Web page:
Information Systems Faculty Publications and Presentations

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This study seeks to understand how professionals’ (creative) Adaption-Innovation behaviors and prior knowledge influence successful participation in two-sided competitive crowdsourcing. Using Kirton’s Adaption-Innovation Theory, the study examines the influence of creatives’ diversity, skills, experience, and activity level on crowdsourcing outcomes. Analysis of cross-sectional data of participants on a popular competitive crowdsourcing platform show that, while diversity and skills do not necessarily lead to higher performance, activity level and experience contribute to creatives’ higher performance. Contribution to literature is by extending Kirton’s Adaption-Innovation Theory objectively as a lens to understand creative participation in crowdsourcing, highlighting key features of crowdsourcing as unbounded by place and skills.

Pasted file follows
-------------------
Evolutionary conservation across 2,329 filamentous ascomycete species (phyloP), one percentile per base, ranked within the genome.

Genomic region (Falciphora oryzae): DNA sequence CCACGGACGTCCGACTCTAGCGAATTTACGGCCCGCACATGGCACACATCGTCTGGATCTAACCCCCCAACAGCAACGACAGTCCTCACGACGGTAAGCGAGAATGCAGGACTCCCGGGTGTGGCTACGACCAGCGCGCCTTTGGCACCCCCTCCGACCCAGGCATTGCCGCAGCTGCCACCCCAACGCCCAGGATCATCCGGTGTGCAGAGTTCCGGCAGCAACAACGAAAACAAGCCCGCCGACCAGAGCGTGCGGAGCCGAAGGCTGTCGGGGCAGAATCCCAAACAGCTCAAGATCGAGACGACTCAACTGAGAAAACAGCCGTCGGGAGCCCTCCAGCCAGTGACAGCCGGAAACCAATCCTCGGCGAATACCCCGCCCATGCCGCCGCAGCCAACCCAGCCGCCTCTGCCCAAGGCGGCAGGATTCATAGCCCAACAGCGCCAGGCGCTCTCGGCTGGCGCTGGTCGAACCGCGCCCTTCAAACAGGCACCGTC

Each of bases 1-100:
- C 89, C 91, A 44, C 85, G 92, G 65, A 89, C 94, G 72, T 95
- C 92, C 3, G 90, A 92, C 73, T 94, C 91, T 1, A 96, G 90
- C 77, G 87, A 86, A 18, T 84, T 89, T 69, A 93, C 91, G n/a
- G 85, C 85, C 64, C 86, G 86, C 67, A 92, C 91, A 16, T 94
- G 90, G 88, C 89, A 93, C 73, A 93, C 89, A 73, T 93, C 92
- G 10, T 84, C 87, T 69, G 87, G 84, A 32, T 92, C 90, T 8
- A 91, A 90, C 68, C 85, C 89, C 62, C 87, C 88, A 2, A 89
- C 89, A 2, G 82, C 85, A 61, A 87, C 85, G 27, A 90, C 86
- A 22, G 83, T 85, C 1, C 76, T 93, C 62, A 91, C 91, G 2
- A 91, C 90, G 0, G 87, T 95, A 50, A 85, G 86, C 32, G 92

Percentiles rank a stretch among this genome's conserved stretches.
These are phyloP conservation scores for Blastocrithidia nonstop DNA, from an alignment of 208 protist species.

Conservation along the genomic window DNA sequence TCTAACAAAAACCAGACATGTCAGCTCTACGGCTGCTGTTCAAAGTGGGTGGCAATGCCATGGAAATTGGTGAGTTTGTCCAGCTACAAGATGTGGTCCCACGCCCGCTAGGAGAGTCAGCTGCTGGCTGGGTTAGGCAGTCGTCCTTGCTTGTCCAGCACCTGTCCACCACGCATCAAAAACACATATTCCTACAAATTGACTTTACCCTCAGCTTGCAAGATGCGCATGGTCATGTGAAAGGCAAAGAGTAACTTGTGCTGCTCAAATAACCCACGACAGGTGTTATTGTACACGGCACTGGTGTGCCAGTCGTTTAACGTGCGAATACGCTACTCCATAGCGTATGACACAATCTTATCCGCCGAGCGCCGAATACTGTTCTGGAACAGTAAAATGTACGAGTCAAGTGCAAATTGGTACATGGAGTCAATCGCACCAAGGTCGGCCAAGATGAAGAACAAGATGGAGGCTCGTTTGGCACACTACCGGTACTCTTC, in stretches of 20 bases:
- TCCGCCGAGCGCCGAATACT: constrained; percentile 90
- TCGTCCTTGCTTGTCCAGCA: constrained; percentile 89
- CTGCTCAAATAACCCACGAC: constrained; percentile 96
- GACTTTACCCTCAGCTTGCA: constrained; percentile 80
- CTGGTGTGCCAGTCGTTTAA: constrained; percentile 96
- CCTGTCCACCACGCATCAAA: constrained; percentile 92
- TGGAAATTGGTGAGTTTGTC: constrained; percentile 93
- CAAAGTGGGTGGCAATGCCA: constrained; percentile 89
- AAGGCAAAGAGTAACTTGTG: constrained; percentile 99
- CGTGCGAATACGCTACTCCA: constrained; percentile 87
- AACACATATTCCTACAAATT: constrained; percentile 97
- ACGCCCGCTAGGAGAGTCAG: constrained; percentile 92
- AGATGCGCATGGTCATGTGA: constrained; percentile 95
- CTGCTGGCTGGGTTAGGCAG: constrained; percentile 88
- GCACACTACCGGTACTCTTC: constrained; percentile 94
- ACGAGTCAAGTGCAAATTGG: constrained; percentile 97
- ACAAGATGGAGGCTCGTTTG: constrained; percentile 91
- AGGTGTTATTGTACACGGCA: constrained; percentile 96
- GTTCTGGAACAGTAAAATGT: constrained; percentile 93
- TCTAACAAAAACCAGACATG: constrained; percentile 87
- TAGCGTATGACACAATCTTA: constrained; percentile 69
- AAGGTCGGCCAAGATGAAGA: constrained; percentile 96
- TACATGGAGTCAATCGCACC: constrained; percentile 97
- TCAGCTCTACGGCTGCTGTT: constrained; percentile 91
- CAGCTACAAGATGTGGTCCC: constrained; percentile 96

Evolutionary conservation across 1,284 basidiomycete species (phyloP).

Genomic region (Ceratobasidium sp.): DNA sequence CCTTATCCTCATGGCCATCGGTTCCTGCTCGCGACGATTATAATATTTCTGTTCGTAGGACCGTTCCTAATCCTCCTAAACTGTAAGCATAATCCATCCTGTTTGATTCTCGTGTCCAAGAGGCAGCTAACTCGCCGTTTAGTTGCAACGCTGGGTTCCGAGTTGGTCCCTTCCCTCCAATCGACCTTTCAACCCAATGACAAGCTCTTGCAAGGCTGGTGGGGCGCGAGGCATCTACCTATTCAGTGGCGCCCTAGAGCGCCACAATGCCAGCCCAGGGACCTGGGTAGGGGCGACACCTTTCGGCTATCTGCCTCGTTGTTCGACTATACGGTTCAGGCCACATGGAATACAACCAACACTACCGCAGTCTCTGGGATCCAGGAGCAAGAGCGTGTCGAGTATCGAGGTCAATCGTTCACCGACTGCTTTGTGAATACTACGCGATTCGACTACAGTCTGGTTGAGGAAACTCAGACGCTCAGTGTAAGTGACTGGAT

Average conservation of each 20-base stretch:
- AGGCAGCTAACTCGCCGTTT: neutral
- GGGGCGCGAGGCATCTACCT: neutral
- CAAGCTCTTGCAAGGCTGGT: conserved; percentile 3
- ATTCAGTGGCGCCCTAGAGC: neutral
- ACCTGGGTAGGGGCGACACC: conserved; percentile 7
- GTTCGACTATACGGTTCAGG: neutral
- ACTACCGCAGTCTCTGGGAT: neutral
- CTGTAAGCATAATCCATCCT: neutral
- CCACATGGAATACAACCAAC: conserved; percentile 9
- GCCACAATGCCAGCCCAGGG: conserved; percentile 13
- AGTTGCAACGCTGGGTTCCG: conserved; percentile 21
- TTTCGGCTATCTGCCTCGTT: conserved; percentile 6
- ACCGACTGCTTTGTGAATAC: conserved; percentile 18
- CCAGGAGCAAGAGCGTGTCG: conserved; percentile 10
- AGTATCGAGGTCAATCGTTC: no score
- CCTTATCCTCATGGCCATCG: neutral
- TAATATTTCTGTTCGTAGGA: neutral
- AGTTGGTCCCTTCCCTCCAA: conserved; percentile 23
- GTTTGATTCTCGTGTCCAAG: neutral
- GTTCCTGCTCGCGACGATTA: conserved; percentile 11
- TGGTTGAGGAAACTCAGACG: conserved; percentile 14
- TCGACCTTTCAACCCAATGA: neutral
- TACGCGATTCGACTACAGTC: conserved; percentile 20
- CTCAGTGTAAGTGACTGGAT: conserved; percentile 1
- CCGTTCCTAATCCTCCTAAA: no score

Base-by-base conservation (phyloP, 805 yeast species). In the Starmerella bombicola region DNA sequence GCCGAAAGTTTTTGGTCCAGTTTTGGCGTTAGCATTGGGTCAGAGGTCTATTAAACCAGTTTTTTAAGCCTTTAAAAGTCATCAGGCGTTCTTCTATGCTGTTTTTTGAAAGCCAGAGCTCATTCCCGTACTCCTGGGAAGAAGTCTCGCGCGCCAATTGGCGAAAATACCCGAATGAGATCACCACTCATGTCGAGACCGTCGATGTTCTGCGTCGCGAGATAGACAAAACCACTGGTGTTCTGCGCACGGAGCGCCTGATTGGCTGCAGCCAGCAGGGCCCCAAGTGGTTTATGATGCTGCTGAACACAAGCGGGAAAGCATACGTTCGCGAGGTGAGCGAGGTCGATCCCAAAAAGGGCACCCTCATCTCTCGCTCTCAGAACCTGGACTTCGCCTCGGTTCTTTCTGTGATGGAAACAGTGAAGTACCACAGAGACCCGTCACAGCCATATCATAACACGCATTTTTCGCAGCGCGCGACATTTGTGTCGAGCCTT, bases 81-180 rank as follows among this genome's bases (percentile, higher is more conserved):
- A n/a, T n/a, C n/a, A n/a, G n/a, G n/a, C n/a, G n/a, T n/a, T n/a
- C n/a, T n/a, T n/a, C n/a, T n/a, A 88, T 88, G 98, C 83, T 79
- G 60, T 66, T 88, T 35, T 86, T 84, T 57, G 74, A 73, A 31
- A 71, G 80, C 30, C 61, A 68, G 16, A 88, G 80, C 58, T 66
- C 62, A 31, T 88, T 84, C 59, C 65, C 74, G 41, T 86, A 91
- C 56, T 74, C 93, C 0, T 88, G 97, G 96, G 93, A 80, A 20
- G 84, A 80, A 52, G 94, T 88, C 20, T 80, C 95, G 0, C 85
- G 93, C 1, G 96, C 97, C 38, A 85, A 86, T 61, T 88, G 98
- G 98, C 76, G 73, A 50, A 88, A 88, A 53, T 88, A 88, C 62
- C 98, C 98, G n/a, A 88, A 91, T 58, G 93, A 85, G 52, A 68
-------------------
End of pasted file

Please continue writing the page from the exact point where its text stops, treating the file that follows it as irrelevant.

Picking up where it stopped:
© 2018 World Scientific Publishing Co Pte Ltd. Original published version available at

Publication Title

International Journal of Innovation and Technology Management



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Business Commons



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